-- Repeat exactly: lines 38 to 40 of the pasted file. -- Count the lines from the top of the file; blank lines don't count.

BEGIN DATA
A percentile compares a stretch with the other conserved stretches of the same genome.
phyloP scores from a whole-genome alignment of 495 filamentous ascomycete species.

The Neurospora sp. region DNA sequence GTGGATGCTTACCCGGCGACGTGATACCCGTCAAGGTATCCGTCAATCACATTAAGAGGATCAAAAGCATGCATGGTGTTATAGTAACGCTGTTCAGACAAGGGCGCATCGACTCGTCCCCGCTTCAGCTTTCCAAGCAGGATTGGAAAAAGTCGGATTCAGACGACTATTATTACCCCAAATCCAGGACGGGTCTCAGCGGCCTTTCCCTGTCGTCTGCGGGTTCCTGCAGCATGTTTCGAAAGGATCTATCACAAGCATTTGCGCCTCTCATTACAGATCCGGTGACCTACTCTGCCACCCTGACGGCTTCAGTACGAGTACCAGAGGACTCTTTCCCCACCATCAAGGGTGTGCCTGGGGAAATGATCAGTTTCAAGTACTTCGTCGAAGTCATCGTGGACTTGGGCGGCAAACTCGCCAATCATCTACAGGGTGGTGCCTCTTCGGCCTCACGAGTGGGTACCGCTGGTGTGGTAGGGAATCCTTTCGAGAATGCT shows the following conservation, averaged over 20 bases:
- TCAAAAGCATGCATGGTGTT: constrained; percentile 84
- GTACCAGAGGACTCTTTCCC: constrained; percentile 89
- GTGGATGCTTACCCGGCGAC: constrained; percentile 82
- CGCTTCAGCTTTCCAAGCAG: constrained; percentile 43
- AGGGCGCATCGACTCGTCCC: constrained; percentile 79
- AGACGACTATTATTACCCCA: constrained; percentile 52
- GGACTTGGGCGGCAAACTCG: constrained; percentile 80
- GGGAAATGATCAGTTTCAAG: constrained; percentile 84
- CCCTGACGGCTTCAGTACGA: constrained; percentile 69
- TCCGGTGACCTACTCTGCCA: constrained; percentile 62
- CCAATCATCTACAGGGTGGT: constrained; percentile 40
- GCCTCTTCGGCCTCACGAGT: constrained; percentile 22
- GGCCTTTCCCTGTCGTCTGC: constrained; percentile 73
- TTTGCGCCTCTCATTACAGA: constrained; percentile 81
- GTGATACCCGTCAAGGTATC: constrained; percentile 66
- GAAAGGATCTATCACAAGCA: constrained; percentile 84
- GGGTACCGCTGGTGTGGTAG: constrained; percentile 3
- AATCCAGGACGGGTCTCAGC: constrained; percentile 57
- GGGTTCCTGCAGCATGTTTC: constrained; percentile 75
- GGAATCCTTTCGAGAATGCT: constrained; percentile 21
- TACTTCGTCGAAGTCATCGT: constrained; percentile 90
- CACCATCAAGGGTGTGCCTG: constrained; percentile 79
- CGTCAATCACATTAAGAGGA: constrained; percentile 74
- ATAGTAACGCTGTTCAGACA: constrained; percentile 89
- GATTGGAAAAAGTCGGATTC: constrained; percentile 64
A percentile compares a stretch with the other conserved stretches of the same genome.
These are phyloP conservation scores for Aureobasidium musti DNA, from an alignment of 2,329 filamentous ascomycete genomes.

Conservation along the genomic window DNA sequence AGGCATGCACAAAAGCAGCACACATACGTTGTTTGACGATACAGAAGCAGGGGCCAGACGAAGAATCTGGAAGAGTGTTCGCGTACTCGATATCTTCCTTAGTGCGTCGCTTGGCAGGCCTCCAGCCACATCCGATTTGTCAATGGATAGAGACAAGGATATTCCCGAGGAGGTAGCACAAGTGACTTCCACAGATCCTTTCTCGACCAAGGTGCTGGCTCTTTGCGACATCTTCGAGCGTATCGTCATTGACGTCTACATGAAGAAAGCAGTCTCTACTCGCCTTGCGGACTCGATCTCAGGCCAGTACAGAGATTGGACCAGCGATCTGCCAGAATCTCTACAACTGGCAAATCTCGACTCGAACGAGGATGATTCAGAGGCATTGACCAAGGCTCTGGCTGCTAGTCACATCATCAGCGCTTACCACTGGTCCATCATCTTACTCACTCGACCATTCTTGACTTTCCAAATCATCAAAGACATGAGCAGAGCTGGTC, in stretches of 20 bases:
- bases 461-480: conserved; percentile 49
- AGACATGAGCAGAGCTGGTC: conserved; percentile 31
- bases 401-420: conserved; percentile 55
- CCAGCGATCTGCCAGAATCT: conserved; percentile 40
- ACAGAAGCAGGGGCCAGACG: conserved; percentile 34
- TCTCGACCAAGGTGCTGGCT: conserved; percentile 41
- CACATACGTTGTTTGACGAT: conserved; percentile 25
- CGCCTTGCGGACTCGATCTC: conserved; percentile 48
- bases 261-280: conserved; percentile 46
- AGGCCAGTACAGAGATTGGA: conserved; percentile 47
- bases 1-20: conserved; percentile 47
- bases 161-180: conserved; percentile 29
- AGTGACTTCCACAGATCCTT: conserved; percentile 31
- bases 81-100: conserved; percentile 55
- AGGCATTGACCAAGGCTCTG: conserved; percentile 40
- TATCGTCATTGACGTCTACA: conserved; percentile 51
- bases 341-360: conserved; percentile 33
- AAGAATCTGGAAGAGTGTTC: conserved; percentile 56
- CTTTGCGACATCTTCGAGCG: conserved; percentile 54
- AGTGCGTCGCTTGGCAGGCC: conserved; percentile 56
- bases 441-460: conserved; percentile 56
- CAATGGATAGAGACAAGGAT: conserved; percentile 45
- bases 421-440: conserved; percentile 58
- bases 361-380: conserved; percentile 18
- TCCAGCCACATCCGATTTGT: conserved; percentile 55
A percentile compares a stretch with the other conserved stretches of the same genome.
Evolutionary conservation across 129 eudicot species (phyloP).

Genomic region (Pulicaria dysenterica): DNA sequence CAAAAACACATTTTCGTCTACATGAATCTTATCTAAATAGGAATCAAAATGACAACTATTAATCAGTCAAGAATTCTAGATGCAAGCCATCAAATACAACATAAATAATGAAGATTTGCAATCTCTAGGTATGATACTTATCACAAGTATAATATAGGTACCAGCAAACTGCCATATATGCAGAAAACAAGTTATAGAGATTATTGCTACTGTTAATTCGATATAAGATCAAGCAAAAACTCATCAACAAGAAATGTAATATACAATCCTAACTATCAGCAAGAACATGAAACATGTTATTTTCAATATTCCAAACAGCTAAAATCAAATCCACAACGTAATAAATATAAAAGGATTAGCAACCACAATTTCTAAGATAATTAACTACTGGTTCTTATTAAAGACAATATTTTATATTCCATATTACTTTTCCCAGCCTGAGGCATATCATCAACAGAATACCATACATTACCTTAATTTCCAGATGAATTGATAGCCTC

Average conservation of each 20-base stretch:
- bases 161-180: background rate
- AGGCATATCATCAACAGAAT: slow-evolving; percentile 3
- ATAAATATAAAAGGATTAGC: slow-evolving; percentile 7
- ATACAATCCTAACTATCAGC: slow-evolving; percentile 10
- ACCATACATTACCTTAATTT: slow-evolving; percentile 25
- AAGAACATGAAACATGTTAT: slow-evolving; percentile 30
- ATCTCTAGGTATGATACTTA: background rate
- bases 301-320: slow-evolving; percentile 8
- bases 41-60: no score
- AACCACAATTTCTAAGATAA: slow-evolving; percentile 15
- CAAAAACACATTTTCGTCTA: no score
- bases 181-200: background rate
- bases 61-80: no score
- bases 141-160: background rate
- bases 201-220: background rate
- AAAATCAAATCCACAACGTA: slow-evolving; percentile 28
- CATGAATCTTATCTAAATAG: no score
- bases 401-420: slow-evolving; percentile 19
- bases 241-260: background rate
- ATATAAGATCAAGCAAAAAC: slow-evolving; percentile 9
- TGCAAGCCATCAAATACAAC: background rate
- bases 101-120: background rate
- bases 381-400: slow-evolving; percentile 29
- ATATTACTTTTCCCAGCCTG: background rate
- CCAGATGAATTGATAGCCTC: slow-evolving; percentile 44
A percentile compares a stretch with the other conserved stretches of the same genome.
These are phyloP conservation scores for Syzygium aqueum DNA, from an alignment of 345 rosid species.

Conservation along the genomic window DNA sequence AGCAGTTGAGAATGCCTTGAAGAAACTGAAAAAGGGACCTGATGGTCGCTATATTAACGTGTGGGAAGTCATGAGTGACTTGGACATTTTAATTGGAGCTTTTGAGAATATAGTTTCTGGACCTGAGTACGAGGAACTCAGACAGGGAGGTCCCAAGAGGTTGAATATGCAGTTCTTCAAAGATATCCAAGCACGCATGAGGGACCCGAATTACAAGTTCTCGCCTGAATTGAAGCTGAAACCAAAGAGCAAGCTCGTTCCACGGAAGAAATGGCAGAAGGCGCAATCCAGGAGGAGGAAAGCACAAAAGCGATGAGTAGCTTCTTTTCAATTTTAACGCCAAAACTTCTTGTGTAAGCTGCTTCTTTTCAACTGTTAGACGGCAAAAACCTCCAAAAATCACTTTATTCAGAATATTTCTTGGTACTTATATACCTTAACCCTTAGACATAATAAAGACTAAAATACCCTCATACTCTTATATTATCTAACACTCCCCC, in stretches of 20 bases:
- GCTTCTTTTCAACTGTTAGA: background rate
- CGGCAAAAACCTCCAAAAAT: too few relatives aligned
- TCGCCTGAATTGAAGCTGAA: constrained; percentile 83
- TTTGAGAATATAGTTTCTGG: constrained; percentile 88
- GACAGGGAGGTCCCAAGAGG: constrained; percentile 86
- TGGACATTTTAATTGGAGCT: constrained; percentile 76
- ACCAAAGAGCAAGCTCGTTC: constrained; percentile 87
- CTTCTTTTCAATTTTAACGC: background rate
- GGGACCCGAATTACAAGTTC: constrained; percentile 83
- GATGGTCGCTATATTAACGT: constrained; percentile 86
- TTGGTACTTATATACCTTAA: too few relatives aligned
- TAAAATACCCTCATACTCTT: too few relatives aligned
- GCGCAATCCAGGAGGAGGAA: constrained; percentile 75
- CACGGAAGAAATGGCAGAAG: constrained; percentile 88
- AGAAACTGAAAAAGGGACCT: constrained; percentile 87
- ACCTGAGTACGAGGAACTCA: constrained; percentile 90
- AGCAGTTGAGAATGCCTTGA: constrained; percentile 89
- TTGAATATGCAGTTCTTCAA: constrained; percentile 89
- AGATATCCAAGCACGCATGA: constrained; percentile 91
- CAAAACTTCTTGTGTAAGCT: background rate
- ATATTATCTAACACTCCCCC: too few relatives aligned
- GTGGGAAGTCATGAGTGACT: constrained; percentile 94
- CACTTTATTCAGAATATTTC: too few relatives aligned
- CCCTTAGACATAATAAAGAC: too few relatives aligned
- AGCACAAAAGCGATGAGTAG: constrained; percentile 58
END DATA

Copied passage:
- CACATACGTTGTTTGACGAT: conserved; percentile 25
- CGCCTTGCGGACTCGATCTC: conserved; percentile 48
- bases 261-280: conserved; percentile 46